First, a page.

Re: 32'nd bit & UTF-8

From: Hans Aberg (
Date: Wed Jan 19 2005 - 12:38:22 CST

  • Next message: John H. Jenkins: "Re: Subject: Re: 32'nd bit & UTF-8"

    On 2005/01/19 08:37, Doug Ewell at wrote:

    > Hans Aberg <haberg at math dot su dot se> wrote:
    >>>>> The old RFC you're refering to is not designating UTF-8, but
    >>>>> UTF-BSS, which is a transformation format,
    >>>> OK. Fine, so we have a name for it.
    >>> I was not sure about the name of it when writing the message.
    >> According to <>, UTF is
    >> short for UCS Transformation Format, where UCS stands for Universal
    >> Character Set. When speaking about the extensions that I speak about,
    >> I think they should certainly have a separate name. Perhaps UTF-8X for
    >> extended, or BTF-8 for "bit (byte) transformation format".
    > RFC 2044, the original (1996) Internet definition of UTF-8, defined up
    > to 6-byte sequences.
    > While RFC 2044 has been superseded (RFC 2279, 1998) and re-superseded
    > (RFC 3629, 2003), and the 5- and 6-byte sequences have been removed, the
    > point is that they were originally defined in an encoding scheme called
    > "UTF-8." It is not true that they were only defined under some other
    > name, such as FSS-UTF (the name used in Unicode 1.1) or "UTF-BSS,"
    > whatever that is.
    > "BTF-8" is taken; see:

    Another name might be CPBTF-8 for "code point to binary transformation

    >> The Unicode standard is like Big Brother in George Orwell's "1984",
    >> making it possible to only speak about what is right, but not what is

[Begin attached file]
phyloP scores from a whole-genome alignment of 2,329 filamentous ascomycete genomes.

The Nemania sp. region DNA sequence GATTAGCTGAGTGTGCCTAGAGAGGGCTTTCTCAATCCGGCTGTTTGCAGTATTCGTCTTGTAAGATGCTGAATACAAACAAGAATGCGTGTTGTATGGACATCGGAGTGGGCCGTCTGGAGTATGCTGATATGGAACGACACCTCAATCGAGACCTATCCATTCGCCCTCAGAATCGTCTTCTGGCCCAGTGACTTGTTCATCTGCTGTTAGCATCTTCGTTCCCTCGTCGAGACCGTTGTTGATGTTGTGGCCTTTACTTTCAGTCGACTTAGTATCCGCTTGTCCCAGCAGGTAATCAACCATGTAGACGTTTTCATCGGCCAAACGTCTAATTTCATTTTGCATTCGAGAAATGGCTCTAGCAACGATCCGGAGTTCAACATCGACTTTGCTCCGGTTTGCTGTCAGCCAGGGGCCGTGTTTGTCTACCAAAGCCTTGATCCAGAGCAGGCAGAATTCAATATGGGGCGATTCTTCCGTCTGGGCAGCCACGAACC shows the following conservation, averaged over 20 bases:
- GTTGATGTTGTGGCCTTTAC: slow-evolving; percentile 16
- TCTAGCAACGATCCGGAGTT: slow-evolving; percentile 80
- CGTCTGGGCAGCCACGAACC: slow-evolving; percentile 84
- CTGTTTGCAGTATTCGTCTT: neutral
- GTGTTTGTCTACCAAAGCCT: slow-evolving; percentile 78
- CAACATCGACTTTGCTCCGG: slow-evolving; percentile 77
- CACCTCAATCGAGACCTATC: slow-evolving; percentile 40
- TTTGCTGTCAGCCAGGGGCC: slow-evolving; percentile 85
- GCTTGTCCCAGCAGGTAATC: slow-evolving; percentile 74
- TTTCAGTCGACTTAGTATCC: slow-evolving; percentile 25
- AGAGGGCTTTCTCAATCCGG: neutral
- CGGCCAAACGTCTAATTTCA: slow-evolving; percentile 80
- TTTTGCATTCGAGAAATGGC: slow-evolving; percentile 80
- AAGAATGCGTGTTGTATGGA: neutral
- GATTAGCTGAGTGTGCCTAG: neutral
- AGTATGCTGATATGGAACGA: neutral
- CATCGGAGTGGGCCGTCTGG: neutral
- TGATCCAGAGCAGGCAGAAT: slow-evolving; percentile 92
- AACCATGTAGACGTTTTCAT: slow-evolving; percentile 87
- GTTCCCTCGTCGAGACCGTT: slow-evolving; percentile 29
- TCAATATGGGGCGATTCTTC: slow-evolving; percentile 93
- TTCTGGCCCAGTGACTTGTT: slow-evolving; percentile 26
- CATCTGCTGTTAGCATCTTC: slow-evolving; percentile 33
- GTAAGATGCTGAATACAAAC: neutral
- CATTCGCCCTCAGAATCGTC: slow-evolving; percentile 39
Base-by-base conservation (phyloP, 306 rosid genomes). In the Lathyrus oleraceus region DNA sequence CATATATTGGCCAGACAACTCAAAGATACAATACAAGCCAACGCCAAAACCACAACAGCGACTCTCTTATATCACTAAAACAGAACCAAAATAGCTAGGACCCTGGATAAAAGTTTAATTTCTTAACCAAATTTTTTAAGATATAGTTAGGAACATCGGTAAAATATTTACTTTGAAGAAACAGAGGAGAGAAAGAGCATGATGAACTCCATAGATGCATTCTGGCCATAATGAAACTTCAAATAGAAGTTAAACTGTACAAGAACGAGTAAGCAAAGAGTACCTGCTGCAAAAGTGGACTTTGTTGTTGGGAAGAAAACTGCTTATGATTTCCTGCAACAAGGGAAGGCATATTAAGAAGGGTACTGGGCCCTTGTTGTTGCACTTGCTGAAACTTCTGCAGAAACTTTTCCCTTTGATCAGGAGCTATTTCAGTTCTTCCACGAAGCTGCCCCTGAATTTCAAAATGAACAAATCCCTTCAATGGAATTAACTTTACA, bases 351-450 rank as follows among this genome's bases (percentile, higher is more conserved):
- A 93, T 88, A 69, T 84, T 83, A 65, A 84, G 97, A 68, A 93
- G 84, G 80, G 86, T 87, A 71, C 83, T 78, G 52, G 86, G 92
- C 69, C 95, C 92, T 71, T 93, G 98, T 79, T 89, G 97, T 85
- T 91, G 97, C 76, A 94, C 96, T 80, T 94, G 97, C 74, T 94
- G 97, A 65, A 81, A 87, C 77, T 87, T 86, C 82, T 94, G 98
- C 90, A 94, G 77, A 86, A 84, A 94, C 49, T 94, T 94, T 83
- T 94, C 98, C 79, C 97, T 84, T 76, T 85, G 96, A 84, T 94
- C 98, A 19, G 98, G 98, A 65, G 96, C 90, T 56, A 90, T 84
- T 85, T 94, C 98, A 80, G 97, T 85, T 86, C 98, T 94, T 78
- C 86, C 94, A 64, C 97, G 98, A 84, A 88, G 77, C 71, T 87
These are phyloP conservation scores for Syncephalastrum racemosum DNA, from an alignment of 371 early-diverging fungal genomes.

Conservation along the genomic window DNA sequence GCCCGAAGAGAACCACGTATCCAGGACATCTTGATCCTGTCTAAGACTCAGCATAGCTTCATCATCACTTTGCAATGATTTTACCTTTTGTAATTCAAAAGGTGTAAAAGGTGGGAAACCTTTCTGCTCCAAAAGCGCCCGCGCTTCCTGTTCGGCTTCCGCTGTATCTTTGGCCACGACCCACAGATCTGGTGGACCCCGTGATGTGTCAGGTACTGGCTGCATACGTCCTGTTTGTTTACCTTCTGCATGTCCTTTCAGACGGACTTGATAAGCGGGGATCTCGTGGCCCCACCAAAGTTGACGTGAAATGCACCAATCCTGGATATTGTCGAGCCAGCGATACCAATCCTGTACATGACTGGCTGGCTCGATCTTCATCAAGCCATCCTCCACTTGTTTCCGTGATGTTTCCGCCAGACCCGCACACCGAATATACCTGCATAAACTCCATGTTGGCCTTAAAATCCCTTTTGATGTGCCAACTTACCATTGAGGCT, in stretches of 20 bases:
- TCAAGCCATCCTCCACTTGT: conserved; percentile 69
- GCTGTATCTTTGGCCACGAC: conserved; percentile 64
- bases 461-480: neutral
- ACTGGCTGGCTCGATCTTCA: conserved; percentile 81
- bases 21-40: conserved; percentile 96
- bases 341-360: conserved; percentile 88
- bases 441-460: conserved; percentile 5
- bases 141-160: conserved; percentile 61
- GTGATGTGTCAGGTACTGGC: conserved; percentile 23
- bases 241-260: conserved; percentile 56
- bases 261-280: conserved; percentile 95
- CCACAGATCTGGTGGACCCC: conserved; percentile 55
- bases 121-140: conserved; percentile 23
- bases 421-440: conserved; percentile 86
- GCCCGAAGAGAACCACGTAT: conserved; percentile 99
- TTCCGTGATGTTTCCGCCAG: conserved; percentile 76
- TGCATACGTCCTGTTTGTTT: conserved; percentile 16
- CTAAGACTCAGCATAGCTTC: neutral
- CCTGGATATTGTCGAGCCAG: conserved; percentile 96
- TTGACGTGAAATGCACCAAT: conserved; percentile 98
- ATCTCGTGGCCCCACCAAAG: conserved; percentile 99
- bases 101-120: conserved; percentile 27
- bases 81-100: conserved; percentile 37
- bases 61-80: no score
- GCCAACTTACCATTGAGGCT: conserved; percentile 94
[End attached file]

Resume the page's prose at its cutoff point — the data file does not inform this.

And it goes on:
>> wrong.
    > My goodness.

    Chocking, isn't it? :-)

    >> Besides, even though Unicode has declared to never use more than 21
    >> bits, in the track record, Unicode has reneged on such promises. It
    >> might be prudent to knock down a full 32-bit encoding, declaring
    >> UTF-8/32 to be subsets of that.
    > I suppose the "promise" that you are referring to, on which Unicode
    > "reneged," was the original 16-bit design that was extended with the use
    > of surrogate pairs.


    > The difference between finding 65,000 things that need to be encoded and
    > finding 1.1 million things that need to be encoded is the difference
    > between night and day.

    I can only refer to the development of the Bison parser generator
    <>. There, the number of tokens, states, etc where ofthen
    limted to 2^15. But it turns out that people want, in vfiew of more powerful
    computers to plug in larger and larger grammars. One can then plug in really
    large machine genrated grammars. This way, one might plug in grammars with
    millions of tokens, for example. So these lower limits are being now

    So, as long as these Unicode encodings will only be used for human
    enumeration characters, 1 million is perhaps well within the boundaries. But
    if somebody comes up with some clever machine enunciation, then it might be

      Hans Aberg

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